Tuesday, May 10, 2011

Help Me Help You Get To School In The Morning Without Having a Nervous Breakdown (AKA, Just Let It Go)

There are times when I am entirely overwhelmed by parenting.  The small tasks just to put me over the edge. Just ask me to tie your shoe and next thing you know, I’m throwing it. (Not necessarily at the children, but somewhere hovering near their vicinity.) Ask me for Cheddar Bunnies 16 times as you walk out the door and I’m cursing you out under my breath. 

To alleviate my insanity, I bought this photo by Kotama Bouabane from 20x200 and hung it in the mud room. 

Just let it go.

Originally, the picture hung above my toilet bowl. You know, for those of us constipated folks.

But I moved it in hopes of getting myself to chill out during mudroom madness. When the kids are both talking to me at once. There’s Elke jabbering hysterically wanting cookies for breakfast and making sure I have all of her requests met for the walk to school. Bottle (yes, she still takes one), check. Blankie, check. Paci, check. Snack, check. Then there’s Jake asking me what he should write in his journal that day while I’m tying shoes and making sure his packpack is packed up. And then his sneakers aren’t on because he’s drifted into Jakeland—reading, or putting a Star Wars puzzle together, or just flipping through the calendar to see whose birthday party is coming up next.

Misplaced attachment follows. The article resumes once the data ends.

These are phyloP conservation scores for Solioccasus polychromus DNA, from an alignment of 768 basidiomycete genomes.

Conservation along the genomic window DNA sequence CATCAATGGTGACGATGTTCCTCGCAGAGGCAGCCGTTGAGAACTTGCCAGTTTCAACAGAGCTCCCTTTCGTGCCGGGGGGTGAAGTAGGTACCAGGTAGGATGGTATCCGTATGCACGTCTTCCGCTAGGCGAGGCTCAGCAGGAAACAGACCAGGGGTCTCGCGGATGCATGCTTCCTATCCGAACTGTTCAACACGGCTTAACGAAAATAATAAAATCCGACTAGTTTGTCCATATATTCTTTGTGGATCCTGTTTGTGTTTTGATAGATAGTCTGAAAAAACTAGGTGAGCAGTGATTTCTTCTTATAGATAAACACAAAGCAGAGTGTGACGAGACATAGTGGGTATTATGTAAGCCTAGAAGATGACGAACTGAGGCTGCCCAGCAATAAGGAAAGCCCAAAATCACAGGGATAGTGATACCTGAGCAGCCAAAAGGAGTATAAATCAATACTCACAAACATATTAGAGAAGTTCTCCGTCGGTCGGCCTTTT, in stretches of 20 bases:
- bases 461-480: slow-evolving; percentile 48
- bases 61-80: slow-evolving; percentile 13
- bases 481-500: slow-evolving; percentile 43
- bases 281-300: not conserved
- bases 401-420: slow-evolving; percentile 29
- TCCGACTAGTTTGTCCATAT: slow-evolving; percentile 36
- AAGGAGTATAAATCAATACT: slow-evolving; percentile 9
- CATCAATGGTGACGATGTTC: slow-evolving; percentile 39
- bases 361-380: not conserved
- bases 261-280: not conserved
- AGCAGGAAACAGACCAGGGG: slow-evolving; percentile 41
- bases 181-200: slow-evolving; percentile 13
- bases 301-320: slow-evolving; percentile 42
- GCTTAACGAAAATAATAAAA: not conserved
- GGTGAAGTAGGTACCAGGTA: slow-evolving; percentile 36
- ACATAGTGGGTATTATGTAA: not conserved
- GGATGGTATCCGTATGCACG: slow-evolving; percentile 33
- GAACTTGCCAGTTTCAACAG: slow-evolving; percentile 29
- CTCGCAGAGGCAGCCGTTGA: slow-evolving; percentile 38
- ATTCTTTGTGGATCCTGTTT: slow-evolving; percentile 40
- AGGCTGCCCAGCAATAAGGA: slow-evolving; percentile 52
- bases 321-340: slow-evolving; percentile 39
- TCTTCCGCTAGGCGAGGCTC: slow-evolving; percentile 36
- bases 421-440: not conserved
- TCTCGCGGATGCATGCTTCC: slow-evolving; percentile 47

"Jake, focus," I say. "Put your sneakers on, buddy." 

"Who won the game last night mom?"

"I don't know, buddy. Put your sneakers on."

"I want ice cream!"

"No ice cream for breakfast. Here, take Pirate Booty."

"No fair, why does she get Pirate Booty for breakfast?"

"She already ate fruit, eggs, cereal. Put on your sneakers."

"I can't get my shoe on, it hurts."

"Elke, don't open the door and walk outside without me. You can't walk out by yourself."

"Okay, Mama. I sit right here," she says, as she opens the door.

"Mom, do you think you can get me those yellow laces for my new Nikes?"

"Jake put your shoes on." I turn to Elke who is out the door. "Elke, do not go outside."

"I just going to do chalk, Mama."

"Can you say the magic word, Mom?"


"The magic word."

Here's when I pause. "What's the magic word?" I say.

He smiles. "Please."

This is when my HEAD SPINS and I turn into Linda Blair. This is also when I laugh. Why? Because he's absolutely right. Just. Let. It. Go.

Does this sound familiar to anyone else? Mornings have to be as equally as crazy for everyone else.

Just. Let. It. Go.

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